Although intangible assets of a business such as brand and know-how make up the majority of a business’s value, physical assets, can collectively add up to a huge proportion of a business’s capital investment. As such, it makes commercial sense to try and maximise the return on investment (ROI) of your assets – from basic sensors right the way through to highly complicated manufacturing equipment.
First, let’s consider what ‘maximising ROI’ really means. It covers a number of different areas. It includes making sure that each asset is operating to the highest level of performance possible. It includes ensuring that each asset remains operational for as long as possible before it needs to be repaired or replaced. And it involves making those repair and replacement processes as efficient as possible, so that the time and money spent on them is minimised.
With the Industrial Internet of Things (IIoT), all of these assets collect data and analyse it locally or transmit it, via Internet like capabilities, to a centralised engine for analysis. The IIoT therefore has an integral role to play in maximising the value of your assets and here’s how.
The IIoT can enable individual assets to perform at the highest possible level by identifying trends in supply, demand and performance and then making automated adjustments off the back of that intelligence. For example, you might learn to predict a particular period of heavy activity, and be able to turn on a machine ahead of time, ensuring that it is warmed up and ready to perform at maximum capacity from when its needed.
In industrial settings, no physical asset sits in isolation. They are linked together in complex webs and process flows, particularly in manufacturing businesses. The IIoT can help ensure that all of these interactions are structured in the most efficient way possible. For example, it can help you identify common process bottlenecks and mitigate them, or it can ensure that when one asset fails, you can quickly identify the most effective way of working around the issue.
By learning more about the dependency relationships between your physical assets, you can make more strategic decisions about where to place new assets, or where to move existing ones, alleviating the pressure on your most hardworking machinery.
Everyday tasks like measuring temperature or levels of consumables like oil and water are essential to keep physical assets running smoothly. However, they are time-consuming to carry out manually and mistakes will always be made. The IIoT can automate this everyday maintenance, and ensure that tiny problems are identified and fixed before they become bigger.
On the rare occasion that a serious problem does occur and a physical asset needs to be taken offline for a repair or even a replacement, the IIoT has several roles to play. First, it can help maintenance engineers to rapidly identify and isolate where on the network the problem is occurring – this is particularly useful in remote or geographically dispersed organisations, such as in smart grids. Second, the data the IIoT generates in terms of day-to-day operations and performance trends can help managers to choose the most appropriate time of day or even week or month to take the asset offline, and how to re-route processes in the least disruptive way possible.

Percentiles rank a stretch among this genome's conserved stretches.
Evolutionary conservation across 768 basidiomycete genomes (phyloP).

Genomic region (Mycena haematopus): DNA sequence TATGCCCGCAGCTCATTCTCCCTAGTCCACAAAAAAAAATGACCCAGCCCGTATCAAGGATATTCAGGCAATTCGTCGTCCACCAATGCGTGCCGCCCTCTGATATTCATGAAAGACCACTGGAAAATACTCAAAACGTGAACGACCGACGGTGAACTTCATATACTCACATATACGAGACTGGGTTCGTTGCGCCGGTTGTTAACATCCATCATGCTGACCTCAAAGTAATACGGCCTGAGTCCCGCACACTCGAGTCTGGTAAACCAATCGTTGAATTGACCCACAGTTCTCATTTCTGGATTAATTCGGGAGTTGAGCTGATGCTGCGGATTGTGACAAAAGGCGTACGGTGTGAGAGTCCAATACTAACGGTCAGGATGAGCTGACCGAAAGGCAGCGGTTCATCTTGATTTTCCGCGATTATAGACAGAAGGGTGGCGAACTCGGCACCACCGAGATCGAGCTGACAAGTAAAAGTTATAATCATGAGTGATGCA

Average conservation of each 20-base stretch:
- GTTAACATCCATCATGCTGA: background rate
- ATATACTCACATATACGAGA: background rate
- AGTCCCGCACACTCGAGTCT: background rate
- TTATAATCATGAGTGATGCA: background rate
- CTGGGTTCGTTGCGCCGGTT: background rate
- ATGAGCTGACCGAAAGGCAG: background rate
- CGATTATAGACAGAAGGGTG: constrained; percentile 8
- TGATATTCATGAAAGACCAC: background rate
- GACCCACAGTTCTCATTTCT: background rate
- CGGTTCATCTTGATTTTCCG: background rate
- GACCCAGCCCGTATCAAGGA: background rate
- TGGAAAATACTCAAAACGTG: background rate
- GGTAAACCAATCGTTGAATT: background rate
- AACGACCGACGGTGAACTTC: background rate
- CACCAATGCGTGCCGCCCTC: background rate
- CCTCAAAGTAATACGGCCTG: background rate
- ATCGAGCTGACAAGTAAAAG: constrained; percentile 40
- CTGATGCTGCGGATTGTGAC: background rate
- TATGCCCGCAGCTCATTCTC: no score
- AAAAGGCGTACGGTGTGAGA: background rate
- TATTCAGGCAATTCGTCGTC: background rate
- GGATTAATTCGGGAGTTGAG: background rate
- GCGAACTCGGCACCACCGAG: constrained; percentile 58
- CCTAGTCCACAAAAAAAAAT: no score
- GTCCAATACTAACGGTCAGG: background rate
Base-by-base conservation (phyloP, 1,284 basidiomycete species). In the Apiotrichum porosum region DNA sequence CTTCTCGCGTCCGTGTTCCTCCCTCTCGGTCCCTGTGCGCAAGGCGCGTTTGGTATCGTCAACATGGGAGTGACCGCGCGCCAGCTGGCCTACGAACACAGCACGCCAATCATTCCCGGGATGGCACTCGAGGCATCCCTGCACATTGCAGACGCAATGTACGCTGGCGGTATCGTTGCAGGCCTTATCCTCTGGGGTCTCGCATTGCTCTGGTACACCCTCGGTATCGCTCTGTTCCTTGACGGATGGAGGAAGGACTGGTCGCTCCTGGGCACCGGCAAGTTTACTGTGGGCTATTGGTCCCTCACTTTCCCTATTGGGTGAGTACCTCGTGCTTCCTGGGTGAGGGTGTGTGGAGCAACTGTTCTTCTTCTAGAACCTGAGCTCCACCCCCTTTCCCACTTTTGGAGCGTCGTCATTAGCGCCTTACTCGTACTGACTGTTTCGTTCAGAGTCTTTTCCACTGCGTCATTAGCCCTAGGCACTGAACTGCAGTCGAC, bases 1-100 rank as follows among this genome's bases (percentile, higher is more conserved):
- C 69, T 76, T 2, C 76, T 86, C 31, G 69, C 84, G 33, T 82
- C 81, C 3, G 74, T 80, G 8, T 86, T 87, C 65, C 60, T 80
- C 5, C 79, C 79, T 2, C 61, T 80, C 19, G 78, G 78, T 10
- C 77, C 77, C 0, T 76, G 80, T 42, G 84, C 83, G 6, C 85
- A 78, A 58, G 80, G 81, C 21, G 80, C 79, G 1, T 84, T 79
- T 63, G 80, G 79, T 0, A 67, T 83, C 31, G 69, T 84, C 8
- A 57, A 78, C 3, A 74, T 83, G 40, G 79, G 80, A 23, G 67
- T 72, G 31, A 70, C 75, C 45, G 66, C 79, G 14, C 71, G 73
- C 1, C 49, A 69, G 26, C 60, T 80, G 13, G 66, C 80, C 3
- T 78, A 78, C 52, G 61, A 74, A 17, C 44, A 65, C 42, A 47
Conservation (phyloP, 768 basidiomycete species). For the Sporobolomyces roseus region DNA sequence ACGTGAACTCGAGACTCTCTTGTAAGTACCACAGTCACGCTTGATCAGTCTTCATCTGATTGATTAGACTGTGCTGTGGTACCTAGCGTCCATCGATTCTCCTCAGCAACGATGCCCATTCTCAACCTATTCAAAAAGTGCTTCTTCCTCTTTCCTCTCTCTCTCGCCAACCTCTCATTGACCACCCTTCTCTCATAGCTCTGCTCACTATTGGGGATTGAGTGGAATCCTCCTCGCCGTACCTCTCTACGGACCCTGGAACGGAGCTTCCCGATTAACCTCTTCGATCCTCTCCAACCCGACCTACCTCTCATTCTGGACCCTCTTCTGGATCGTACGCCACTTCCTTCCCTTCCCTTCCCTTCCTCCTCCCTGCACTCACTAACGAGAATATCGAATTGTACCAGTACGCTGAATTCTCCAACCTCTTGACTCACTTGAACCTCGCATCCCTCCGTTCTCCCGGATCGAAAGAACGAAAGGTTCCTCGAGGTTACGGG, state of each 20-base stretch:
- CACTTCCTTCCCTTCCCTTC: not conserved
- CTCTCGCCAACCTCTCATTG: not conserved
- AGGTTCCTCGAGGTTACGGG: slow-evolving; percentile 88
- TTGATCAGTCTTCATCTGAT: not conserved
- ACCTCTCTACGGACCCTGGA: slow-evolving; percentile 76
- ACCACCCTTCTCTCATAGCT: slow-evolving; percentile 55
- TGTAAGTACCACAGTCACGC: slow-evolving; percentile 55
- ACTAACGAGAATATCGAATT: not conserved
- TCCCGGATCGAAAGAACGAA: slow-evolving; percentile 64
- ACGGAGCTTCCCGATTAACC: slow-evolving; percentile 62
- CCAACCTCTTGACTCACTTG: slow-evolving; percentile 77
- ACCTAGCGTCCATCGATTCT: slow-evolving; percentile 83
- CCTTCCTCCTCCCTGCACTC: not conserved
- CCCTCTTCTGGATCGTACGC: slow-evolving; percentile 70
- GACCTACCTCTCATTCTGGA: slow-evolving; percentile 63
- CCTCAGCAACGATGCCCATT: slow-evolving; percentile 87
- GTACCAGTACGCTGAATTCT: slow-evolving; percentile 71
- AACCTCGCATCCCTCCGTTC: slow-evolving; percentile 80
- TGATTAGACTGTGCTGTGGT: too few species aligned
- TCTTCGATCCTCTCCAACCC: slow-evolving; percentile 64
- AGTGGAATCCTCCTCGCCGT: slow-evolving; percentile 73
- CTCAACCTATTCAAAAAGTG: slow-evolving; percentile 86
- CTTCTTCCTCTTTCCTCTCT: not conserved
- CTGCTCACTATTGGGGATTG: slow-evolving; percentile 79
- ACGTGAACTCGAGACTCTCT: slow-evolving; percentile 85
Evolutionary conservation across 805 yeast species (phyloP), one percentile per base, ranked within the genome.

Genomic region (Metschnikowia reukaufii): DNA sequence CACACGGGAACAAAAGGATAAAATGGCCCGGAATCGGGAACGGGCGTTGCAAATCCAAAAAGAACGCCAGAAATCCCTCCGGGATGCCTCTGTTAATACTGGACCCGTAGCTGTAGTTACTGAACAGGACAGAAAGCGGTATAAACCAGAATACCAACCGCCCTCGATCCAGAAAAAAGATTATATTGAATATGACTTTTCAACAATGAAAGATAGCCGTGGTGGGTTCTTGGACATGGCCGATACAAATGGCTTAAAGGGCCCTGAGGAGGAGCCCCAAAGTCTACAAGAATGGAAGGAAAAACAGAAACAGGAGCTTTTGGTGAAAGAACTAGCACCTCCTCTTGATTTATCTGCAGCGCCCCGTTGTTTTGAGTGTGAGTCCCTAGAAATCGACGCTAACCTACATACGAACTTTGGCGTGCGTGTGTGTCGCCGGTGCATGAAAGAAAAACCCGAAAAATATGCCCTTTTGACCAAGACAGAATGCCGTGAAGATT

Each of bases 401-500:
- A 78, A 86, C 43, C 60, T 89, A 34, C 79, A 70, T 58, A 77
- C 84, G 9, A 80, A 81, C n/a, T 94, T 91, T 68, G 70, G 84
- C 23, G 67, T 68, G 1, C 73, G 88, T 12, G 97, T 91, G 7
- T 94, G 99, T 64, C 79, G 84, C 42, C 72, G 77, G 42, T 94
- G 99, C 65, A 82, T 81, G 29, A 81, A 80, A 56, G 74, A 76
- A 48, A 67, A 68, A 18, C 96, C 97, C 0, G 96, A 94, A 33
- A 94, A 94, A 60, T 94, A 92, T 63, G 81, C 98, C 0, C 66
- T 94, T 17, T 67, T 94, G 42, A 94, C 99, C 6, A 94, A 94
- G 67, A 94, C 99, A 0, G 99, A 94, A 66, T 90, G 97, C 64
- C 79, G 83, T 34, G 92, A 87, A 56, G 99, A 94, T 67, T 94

The Industrial Internet of Things (IIoT) is one of the most transformative trends of recent years. By integrating and blending the physical and the digital, it fundamentally alters the spatiality of manufacturing environments. Monitoring and management of physical assets can take place centrally and remotely. Physically disparate machines and equipment can nevertheless be bound closely together, through intricate webs of information sharing. The IIoT can make organisations smarter, more strategic and more efficient.
All this sounds wonderful – but it can also sound like hype. The IIoT is transformative, yes – but that also means that it has been discussed in more breathless terms than most other forms of business technology. It is a hugely dynamic field, yes – but that also means that it can be difficult to differentiate between concrete reality and hyperbole.
And yet making these differentiations is crucial for organisations who suspect that the IIoT may be of benefit to them – but what do you need to build a solid business case for investing in such technology? How do you build a compelling business case for the IIoT?